Testing our own education and mediation work: how to use the GStA archive
25.07.2019Testing our own education and mediation work: how to use the GStA archive
The word "geheim" (privy, secret) in the name of the Geheimes Staatsarchiv Preussischer Kulturbesitz (Prussian Privy State Archives, GStA) does not come from any clandestine ventures, but finding your way around Prussia’s memories still seems to be a book with seven seals. We tried to find out if a short guide to using the archives would make it easier.
Have you ever been in an archive? A lot of scientists would also have to answer no to the question, even though archives in general and especially the GStA can be goldmines of information. But it is important to know its topography and how navigate it in order to bring those hidden treasures to light.
For this reason, the GStA offers an introduction to using the archives on the first Tuesday of every month. How can I prepare for my visit to the archives? How do I use the archives data base? How do I research the holdings in an orderly way? How do I find literature in the library’s OPAC? How can I order repros? How do I quote a Geheimes Staatsarchiv file correctly? These questions and more will be answered during this free educational event to make your first encounter with the archives easier.
After all, the GStA mainly sees it itself as a service for researchers – which includes explaining how to use this complicated but powerful tool for researching sources, as either a professional scientist for research or an amateur history fan who would like to delve into personal roots.
The participants who signed up for the first session are mainly professionals: Berlin-Dahlem, Tuesday afternoon at 4 p.m. is when it starts. First, the group is guided into the heart of the GStA: the comfortably air-conditioned reading room on the first floor of the main building, which was built in 1924. A long, narrow room with more than 40 seats for researchers, a counter for ordering materials and receiving friendly assistance with all matters. There are also shelves full of guides, without which the archives would probably be useless: the finding aids.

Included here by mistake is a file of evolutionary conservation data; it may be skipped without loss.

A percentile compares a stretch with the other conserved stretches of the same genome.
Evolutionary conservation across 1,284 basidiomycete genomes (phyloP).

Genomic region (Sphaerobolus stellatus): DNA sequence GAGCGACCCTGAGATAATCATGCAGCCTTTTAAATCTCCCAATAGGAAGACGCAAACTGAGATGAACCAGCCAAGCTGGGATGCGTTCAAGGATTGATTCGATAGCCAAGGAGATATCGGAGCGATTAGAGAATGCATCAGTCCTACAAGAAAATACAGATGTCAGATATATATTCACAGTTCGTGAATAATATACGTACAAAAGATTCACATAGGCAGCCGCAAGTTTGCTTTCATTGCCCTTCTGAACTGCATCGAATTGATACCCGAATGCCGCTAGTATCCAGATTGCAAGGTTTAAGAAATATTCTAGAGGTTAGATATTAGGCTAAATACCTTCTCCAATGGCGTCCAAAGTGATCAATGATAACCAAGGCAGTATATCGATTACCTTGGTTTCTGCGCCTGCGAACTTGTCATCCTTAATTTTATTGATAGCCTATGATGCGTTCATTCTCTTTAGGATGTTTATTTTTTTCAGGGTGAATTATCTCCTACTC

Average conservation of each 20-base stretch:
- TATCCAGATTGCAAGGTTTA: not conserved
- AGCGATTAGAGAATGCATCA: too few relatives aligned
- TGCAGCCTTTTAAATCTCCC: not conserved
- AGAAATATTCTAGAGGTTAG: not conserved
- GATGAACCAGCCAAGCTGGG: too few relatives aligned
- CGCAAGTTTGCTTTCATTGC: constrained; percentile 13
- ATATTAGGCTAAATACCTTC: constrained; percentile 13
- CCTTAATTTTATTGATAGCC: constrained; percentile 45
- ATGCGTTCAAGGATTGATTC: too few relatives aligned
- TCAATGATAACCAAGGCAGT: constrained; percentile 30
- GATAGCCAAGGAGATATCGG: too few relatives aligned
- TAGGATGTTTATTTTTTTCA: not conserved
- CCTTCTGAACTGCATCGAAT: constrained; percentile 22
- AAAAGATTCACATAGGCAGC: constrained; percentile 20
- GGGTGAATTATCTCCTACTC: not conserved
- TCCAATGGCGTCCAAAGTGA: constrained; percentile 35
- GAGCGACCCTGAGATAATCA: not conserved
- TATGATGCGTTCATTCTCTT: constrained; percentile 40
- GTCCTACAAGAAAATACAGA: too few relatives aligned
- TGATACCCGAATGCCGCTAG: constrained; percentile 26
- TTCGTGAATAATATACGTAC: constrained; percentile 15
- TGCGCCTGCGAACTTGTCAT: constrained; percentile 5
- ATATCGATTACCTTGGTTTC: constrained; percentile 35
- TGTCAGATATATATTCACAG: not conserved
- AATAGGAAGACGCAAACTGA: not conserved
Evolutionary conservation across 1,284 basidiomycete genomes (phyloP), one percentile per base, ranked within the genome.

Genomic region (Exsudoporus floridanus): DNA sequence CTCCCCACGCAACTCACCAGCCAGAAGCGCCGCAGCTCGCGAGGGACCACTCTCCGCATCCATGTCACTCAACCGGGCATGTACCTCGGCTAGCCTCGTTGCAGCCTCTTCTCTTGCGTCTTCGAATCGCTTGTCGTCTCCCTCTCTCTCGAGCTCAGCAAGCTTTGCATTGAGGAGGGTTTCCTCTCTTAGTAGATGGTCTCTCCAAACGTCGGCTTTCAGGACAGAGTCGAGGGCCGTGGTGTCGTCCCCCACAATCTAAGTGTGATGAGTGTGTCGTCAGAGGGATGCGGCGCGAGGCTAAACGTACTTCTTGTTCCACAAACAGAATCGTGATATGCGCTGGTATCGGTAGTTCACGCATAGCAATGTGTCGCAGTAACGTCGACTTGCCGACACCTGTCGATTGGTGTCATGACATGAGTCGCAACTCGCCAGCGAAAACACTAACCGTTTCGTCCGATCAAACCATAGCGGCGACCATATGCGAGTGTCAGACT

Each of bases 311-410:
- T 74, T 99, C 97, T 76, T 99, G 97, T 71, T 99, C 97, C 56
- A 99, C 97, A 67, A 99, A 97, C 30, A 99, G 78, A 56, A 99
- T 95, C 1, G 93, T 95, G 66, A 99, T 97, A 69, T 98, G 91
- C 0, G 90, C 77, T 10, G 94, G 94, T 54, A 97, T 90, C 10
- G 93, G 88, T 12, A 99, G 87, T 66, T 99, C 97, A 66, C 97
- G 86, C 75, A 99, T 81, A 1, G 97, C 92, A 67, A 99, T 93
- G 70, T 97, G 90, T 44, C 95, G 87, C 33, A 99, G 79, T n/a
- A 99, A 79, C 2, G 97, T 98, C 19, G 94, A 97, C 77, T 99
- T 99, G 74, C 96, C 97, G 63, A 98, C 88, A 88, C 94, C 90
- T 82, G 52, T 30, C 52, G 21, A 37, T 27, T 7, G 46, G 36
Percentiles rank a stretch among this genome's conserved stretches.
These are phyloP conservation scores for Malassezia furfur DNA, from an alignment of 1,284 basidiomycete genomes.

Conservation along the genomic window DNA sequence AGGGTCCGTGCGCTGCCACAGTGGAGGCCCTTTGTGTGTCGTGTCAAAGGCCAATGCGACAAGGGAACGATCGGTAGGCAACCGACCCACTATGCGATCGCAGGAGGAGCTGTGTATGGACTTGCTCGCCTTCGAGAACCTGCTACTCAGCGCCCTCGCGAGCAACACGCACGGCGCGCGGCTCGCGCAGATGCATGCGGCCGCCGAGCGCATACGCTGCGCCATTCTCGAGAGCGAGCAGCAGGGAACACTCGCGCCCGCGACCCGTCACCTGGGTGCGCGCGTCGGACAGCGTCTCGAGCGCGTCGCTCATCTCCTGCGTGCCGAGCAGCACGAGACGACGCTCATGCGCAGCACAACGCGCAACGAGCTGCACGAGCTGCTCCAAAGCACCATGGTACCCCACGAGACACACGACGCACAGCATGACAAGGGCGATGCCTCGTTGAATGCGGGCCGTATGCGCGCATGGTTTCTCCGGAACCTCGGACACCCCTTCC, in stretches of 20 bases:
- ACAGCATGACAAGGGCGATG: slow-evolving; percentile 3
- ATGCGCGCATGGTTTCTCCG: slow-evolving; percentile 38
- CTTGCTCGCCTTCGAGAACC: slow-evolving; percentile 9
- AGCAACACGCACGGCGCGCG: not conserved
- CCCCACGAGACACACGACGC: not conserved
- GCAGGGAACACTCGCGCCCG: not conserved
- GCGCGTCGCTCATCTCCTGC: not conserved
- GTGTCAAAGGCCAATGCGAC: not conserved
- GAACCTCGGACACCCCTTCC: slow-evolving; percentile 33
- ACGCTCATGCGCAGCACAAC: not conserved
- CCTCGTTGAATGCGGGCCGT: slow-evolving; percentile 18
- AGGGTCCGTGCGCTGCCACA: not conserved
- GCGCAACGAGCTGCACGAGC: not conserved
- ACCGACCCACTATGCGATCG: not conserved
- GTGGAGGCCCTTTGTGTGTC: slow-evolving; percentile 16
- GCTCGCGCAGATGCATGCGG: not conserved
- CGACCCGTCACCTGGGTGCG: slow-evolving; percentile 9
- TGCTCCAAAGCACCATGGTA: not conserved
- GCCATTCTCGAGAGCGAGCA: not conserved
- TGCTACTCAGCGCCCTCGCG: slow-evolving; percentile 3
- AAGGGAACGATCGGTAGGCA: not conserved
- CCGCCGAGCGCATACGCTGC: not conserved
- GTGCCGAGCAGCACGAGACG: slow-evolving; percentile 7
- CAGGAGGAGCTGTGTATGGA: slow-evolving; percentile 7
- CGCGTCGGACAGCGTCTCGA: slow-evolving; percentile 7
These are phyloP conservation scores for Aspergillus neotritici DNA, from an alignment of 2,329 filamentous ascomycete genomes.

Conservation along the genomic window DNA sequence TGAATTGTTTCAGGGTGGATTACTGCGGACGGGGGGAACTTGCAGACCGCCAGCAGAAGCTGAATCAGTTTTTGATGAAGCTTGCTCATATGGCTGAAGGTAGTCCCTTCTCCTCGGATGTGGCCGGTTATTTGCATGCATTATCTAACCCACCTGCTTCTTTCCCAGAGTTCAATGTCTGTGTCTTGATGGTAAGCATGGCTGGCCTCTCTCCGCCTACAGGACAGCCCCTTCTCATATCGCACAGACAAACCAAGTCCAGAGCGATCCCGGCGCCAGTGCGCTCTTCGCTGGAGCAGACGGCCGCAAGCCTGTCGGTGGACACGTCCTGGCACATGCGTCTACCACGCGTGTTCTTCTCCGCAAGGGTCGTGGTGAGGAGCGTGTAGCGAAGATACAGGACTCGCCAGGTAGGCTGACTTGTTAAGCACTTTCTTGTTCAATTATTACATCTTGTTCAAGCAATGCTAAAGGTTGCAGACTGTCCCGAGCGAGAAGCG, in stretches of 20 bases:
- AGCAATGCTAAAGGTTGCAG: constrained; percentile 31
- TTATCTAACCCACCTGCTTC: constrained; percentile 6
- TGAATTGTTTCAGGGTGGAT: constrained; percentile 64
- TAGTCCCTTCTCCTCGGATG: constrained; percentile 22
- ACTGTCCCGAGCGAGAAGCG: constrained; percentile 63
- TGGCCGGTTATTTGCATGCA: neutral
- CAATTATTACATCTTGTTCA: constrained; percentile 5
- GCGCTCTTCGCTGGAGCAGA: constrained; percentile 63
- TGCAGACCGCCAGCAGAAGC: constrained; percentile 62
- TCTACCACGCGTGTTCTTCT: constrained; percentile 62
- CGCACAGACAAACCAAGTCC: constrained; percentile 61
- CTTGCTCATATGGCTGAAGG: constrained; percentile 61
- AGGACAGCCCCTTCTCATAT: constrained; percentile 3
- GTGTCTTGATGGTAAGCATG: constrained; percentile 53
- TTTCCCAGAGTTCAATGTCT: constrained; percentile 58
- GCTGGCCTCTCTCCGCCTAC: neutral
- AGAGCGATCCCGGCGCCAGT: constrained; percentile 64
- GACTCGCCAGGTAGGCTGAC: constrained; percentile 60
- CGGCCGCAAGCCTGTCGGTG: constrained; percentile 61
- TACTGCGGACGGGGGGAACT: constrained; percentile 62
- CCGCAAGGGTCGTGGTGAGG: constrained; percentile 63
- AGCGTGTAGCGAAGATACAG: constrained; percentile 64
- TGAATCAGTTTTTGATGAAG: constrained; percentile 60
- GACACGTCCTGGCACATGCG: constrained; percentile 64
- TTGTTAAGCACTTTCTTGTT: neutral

What the catalog is to a library, the finding aids are to archives – even though both places are meant for storing written materials, they are really two different things. The difference between a library and archives lies in the uniqueness of archival materials: each archived item only exists once. The GStA mainly contains files, letters, and legacies, not books. Since 1881, they have been arranged according to the provenance principle: according to their origins and context. Libraries, on the other hand, follow the principle of pertinence, arranging materials according to subject areas – circumstances, events, territories and/or persons. For example, the information on the Tendaguru expeditions, during which the dinosaur bones were brought into the Naturkundemuseum (Museum of Natural History) in Berlin in the early 20th century, is not filed under the keyword “Colonialism.” Instead, it is in a file of the Ministry of Culture of that time, which provided the funds for the research expeditions.
During the introduction to the archives, the difference is shown using the building itself as an example. Anyone who wants to find out about its erection in 1924 can look in the files of the Prussian Ministry of Finance, for example (construction work always costs money). So the first place to look is in the archive inventory (Tektonik), to see which finding aid needs to be consulted in order to find the file number, which can be ordered at the reading room counter. Time to procure items: depending on the storage location, one hour to one day.
The available items include documents of the Privy Council (established 1604), the General Directorate (established 1722), the Prussian ministries (as of ca. 1808), the Historische Staatsarchiv Königsberg, the Brandenburg-Preussische Hausarchiv, various legacies, Freemason holdings, and collections.
Anyone who wants to find out what is in the 35 linear kilometers of GStA files needs to consult the inventories first, and then the finding aids – and then they only know the general direction and not the actual content of the file. And even if it is the right material, the person needs to be capable of deciphering the writing – reading 17th to 19th century manuscripts is an art in and of itself. The GStA reading room also provides aids to reading old handwriting.
Along with the archive inventories, the finding aids, and the online database an important tool for navigating the GStA is the helpful staff at the counter, who know how complex their institution is and are happy to try to provide researchers with guidance and resources.
The introduction to using the archive is, at any rate, a good start. It opens the doors to GStA’s goldmine, helps users navigate it, and awakens a spirit of exploration.